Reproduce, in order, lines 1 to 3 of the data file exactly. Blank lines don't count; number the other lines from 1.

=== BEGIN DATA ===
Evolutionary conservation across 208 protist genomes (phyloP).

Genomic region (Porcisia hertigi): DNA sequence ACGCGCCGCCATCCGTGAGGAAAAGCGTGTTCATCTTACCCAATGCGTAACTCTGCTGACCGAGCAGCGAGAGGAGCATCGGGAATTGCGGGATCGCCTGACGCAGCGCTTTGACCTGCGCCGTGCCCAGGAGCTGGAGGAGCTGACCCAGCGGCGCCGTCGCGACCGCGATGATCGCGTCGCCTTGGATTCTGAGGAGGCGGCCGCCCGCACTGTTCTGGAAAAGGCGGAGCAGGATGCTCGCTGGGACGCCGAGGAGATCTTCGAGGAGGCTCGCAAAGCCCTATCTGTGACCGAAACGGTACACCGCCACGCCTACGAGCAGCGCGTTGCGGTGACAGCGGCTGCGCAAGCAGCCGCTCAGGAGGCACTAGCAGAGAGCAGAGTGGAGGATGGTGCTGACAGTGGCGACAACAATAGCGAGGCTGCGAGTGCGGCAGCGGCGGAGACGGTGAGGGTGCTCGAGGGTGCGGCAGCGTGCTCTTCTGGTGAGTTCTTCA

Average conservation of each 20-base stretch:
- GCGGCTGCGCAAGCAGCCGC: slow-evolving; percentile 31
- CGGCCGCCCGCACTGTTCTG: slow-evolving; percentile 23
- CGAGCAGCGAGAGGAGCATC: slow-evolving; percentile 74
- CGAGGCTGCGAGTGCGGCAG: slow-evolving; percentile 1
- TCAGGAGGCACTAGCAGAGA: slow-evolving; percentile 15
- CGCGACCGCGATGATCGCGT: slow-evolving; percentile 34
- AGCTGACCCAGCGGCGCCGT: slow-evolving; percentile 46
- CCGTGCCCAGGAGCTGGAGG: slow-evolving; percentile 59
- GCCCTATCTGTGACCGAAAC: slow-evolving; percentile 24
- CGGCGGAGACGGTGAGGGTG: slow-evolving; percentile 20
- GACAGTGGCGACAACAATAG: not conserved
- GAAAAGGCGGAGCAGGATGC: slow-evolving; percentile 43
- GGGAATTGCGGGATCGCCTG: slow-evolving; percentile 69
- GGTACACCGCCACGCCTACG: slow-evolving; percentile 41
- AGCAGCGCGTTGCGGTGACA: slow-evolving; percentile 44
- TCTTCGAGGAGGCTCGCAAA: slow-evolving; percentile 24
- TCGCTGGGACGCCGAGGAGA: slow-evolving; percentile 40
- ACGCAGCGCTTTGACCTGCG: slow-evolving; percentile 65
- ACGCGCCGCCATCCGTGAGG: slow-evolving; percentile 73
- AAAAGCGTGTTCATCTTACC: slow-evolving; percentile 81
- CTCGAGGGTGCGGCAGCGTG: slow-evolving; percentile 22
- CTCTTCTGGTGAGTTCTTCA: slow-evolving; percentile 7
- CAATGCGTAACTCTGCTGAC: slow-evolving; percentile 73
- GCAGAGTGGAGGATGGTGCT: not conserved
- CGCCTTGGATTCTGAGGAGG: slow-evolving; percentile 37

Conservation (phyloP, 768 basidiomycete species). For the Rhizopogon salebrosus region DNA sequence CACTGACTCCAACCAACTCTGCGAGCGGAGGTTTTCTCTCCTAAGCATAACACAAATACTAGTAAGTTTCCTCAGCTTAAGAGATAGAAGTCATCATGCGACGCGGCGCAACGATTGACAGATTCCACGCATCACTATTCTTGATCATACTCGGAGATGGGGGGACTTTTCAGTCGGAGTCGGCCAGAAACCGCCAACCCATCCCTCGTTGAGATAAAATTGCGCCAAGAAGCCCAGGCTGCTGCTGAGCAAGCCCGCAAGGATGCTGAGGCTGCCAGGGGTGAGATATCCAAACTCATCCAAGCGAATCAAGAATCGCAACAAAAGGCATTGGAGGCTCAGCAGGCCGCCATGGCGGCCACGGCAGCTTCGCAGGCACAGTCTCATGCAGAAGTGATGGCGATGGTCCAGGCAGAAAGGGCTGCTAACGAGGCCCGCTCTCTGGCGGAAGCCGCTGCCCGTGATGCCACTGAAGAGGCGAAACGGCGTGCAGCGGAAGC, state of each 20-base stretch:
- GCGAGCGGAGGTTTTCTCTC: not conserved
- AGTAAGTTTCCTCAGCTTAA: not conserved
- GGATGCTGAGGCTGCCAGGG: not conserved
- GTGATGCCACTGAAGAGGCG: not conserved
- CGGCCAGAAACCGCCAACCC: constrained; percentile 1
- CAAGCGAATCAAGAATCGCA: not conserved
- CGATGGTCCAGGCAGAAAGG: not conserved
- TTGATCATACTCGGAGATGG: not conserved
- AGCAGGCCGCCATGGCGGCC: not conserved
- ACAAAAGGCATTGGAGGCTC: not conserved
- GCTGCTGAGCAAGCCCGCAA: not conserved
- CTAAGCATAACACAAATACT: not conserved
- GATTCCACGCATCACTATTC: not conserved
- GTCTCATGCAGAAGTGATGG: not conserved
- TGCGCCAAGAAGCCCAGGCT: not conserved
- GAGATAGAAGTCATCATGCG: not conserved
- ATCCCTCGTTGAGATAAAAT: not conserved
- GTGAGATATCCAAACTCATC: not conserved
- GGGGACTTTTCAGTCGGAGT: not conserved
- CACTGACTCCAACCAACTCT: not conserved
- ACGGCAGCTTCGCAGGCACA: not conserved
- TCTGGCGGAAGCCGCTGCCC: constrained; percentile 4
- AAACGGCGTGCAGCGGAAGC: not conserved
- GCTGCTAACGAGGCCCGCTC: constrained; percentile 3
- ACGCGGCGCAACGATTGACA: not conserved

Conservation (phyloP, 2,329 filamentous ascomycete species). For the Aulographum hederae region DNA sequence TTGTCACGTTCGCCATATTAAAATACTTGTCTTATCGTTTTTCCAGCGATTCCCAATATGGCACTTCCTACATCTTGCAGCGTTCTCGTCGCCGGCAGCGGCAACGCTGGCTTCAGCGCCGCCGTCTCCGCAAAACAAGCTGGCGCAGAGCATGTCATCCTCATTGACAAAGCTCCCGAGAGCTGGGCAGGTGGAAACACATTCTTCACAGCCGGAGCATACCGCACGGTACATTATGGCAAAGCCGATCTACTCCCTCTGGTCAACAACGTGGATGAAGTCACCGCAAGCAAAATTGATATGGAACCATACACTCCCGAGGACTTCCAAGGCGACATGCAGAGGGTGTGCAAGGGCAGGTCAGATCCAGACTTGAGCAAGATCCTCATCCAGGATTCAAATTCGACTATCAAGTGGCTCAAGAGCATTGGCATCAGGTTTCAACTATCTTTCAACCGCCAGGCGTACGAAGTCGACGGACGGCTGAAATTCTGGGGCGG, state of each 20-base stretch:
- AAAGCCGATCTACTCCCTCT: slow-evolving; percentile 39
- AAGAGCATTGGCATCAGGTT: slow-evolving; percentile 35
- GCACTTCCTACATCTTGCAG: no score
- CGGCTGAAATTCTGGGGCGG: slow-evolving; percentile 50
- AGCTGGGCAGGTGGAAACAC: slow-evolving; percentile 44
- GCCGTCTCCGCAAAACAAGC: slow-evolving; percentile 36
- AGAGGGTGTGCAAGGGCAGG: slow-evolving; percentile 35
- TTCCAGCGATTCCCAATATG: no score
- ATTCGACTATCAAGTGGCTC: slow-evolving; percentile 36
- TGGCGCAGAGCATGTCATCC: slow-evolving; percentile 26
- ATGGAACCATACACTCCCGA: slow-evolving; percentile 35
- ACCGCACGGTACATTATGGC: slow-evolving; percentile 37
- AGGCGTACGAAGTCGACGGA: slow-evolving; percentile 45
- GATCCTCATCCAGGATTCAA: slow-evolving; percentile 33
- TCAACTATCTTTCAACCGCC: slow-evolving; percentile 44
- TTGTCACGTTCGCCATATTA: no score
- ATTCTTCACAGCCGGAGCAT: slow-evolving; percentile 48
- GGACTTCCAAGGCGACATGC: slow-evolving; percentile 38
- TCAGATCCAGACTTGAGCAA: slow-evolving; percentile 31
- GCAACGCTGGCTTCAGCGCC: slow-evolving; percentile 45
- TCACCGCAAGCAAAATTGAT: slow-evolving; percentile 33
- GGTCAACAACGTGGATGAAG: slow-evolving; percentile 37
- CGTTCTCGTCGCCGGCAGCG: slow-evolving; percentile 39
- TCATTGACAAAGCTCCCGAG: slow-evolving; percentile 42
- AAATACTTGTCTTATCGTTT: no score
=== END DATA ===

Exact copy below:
Evolutionary conservation across 208 protist genomes (phyloP).

Genomic region (Porcisia hertigi): DNA sequence ACGCGCCGCCATCCGTGAGGAAAAGCGTGTTCATCTTACCCAATGCGTAACTCTGCTGACCGAGCAGCGAGAGGAGCATCGGGAATTGCGGGATCGCCTGACGCAGCGCTTTGACCTGCGCCGTGCCCAGGAGCTGGAGGAGCTGACCCAGCGGCGCCGTCGCGACCGCGATGATCGCGTCGCCTTGGATTCTGAGGAGGCGGCCGCCCGCACTGTTCTGGAAAAGGCGGAGCAGGATGCTCGCTGGGACGCCGAGGAGATCTTCGAGGAGGCTCGCAAAGCCCTATCTGTGACCGAAACGGTACACCGCCACGCCTACGAGCAGCGCGTTGCGGTGACAGCGGCTGCGCAAGCAGCCGCTCAGGAGGCACTAGCAGAGAGCAGAGTGGAGGATGGTGCTGACAGTGGCGACAACAATAGCGAGGCTGCGAGTGCGGCAGCGGCGGAGACGGTGAGGGTGCTCGAGGGTGCGGCAGCGTGCTCTTCTGGTGAGTTCTTCA

Average conservation of each 20-base stretch: